First Nations oppose Lillooet water intake 

Construction work slowed as the Environmental Appeal Board reviews concerns

click to enlarge FRIED EGGS

Lillooet is struggling with a classic case of weighing salmon preservation against the community's need for drinking water.

A water intake project on the Seton River, just upstream from the Fraser River, is facing First Nations opposition. The Environmental Appeal Board (EAB) is now looking into the project after First Nations asked the EAB to review the issue.

According to Lillooet Mayor Dennis Bontron, the community is in need of a new water source because there are only two months out of the year that Lillooet has enough water to satisfy the needs of the community.

Bontron said years of planning resulted in the District of Lillooet choosing to build an intake near the Cayoosh Creek Campground at the eastern end of Highway 99.

Former St'at'imc Chiefs Council chair Garry John and Sekw'el'was Chief Michelle Edwards are both speaking out against the project. They both feel the District of Lillooet didn't adequately consult the community before moving ahead with construction. The Sekw'el'was applied to the EAB asking the board to put a halt to the project after dried salmon eggs were discovered at the construction site.

Bontron said the construction site is known salmon habitat, but consultants working on the project insist it isn't a spawning ground.

"Those conclusions were reached after a thorough analysis," said Bontron.

"The area chosen to insert the water intake was chosen as it was approved by our environmental consultant. The area was picked as it was an area of erosion, a stable location for the water inlet and that area was not a salmon spawning ground," said Bontron in a video update published to the Internet.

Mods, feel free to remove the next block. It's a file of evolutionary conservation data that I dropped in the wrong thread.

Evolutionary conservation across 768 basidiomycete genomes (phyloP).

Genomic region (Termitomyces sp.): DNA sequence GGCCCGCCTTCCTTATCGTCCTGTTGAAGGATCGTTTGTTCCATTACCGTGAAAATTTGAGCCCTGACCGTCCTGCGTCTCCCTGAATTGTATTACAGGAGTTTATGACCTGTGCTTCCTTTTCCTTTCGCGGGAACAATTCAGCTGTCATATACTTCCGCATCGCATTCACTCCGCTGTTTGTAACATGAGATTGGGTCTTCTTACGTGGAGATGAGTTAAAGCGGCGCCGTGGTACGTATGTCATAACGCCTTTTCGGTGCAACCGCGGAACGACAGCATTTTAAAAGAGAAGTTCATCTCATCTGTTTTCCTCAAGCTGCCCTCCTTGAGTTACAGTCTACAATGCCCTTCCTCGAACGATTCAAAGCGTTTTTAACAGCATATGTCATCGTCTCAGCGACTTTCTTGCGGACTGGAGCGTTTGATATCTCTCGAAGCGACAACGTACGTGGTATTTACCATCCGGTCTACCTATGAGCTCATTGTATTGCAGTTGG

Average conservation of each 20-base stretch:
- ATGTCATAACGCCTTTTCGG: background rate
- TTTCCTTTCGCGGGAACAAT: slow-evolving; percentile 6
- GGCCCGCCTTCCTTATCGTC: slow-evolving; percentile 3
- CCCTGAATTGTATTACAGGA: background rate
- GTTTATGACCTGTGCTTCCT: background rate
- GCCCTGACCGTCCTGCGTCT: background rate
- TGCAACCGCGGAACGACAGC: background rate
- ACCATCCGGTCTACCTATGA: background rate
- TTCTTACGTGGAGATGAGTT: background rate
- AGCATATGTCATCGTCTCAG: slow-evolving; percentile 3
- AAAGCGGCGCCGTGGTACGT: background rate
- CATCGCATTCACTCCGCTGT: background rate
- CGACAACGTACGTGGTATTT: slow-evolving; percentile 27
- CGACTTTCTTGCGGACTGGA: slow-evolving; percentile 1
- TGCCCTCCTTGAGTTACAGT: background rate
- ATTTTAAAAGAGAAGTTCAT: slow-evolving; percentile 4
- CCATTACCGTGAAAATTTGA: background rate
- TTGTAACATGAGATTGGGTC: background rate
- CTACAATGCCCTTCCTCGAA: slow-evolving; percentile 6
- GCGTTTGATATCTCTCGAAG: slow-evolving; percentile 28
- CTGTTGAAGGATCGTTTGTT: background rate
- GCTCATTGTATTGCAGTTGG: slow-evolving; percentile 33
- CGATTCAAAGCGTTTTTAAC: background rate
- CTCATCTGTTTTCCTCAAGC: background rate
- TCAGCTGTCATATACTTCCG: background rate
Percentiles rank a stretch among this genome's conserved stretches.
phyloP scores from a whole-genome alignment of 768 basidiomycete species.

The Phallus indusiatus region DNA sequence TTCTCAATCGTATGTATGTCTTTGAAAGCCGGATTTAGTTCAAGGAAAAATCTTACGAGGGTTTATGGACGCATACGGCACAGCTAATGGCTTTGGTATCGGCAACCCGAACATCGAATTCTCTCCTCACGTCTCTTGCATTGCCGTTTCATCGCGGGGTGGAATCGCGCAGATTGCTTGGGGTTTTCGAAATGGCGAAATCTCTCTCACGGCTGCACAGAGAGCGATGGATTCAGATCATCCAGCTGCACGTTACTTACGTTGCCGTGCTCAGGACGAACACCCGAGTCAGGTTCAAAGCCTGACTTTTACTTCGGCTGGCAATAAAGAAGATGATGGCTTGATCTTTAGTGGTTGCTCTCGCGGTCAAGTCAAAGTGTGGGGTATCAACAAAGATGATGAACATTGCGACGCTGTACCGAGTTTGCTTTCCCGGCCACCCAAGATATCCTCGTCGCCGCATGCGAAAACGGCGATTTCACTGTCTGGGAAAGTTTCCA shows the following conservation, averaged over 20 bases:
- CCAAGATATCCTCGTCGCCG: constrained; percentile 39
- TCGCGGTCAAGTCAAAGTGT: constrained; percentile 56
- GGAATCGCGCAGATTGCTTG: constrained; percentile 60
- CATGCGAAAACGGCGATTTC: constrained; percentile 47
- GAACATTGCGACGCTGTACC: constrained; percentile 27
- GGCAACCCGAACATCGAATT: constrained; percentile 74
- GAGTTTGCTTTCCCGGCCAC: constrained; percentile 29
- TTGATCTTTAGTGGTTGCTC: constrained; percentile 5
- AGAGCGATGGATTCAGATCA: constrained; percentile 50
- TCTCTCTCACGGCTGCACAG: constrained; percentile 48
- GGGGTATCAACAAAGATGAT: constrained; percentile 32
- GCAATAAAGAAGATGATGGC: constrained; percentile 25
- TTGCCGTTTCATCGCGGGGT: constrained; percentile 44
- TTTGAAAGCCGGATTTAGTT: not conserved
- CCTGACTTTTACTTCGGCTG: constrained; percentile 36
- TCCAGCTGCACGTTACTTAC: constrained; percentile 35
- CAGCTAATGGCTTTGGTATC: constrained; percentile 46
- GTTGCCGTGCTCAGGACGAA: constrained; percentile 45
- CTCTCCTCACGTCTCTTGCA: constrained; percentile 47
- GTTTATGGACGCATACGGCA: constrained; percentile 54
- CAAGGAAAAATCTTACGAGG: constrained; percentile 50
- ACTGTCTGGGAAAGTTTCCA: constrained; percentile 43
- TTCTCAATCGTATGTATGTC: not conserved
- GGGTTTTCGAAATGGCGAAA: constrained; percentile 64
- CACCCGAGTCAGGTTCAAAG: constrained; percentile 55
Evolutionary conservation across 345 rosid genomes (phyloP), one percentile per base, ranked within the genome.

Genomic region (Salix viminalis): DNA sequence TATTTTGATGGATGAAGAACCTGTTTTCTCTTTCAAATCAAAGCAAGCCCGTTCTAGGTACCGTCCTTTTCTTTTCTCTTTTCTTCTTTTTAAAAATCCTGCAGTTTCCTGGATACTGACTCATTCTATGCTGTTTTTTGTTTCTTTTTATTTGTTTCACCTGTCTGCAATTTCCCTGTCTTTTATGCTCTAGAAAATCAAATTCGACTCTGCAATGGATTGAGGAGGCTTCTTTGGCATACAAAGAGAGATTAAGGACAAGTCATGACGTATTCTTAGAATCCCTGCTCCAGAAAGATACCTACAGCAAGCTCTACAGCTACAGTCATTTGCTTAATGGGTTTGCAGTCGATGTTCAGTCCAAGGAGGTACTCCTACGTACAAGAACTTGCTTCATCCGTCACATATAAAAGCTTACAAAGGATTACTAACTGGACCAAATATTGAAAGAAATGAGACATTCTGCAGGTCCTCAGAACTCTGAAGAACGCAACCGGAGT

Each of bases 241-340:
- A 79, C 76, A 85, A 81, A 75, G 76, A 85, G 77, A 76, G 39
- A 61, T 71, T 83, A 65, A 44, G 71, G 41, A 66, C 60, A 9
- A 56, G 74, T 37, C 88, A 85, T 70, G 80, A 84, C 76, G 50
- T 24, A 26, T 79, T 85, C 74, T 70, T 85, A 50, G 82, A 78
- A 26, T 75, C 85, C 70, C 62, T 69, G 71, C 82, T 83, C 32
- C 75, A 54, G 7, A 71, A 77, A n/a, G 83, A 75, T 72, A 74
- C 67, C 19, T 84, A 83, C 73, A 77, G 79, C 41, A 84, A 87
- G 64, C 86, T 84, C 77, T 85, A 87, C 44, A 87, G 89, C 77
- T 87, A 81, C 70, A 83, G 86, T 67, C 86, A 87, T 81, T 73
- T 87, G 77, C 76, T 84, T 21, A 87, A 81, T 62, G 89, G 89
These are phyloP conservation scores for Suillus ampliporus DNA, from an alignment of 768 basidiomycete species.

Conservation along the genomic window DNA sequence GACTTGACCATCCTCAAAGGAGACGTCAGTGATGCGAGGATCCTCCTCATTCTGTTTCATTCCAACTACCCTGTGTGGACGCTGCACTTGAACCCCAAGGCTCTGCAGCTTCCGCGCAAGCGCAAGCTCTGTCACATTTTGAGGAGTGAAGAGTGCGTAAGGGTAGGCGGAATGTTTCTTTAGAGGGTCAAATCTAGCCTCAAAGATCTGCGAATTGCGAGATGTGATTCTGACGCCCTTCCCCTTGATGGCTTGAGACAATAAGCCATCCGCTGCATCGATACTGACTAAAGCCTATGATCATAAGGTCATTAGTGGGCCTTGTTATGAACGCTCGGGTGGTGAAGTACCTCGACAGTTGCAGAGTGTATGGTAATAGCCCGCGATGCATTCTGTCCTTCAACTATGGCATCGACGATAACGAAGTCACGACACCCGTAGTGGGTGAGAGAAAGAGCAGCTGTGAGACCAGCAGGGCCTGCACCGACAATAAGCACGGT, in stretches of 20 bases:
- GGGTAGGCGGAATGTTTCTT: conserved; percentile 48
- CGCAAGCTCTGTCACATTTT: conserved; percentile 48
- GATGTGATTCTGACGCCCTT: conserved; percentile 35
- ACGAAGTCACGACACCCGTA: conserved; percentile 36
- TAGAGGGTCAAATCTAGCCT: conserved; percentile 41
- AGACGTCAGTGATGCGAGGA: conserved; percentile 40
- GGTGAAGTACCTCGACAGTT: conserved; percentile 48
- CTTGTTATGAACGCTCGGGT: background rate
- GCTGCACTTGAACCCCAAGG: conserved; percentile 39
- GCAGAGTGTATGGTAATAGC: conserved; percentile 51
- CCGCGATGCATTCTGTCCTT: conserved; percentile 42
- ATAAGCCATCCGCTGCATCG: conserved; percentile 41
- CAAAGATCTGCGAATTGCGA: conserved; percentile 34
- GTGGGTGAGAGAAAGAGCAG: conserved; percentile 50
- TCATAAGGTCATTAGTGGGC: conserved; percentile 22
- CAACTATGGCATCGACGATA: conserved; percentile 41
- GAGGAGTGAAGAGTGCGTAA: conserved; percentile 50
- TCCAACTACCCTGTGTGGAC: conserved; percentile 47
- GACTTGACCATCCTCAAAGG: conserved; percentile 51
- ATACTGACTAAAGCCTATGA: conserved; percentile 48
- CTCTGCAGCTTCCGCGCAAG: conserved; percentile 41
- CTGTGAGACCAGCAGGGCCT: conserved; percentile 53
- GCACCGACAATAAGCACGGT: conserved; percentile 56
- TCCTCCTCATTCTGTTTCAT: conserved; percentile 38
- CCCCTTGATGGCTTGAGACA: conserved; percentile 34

First Nations members have been monitoring the construction site to ensure work doesn't take place in the stream.

Said Bontron: "We have been working on that part of it that is within our boundaries of that property."

Contractors are doing work on property owned by the District of Lillooet.

According to Edwards, the project land is disputed.

"We feel very strongly that we can actually get those (lands) back into our community," said Edwards of the land in question.

"For years now we have been restoring this creek, and there was lots of damage that happened to it, and since about 1990 we've been doing a lot of work. We've been restoring the salmon runs that go through the community."

John said he too is opposed to the project because salmon habitat needs to be preserved in Lillooet.

"We have been on the front lines of doing anything we could to preserve salmon and restore salmon habitat," said John. "We live in an area that's been inundated and impacted significantly by B.C. Hydro development, so many of our rivers have lost salmon runs because of B.C. Hydro. Every square inch of salmon habitat is critical for us to continue doing the rebuilding, so when we see salmon habitat being destroyed it raises our ire."

The executive director of the EAB said a hearing date hasn't yet been scheduled for this issue.

"We try and coordinate when everybody is available," said Colleen Smith when asked when a hearing might take place. A letter is expected to go out to the groups involved to explore potential dates for a hearing.


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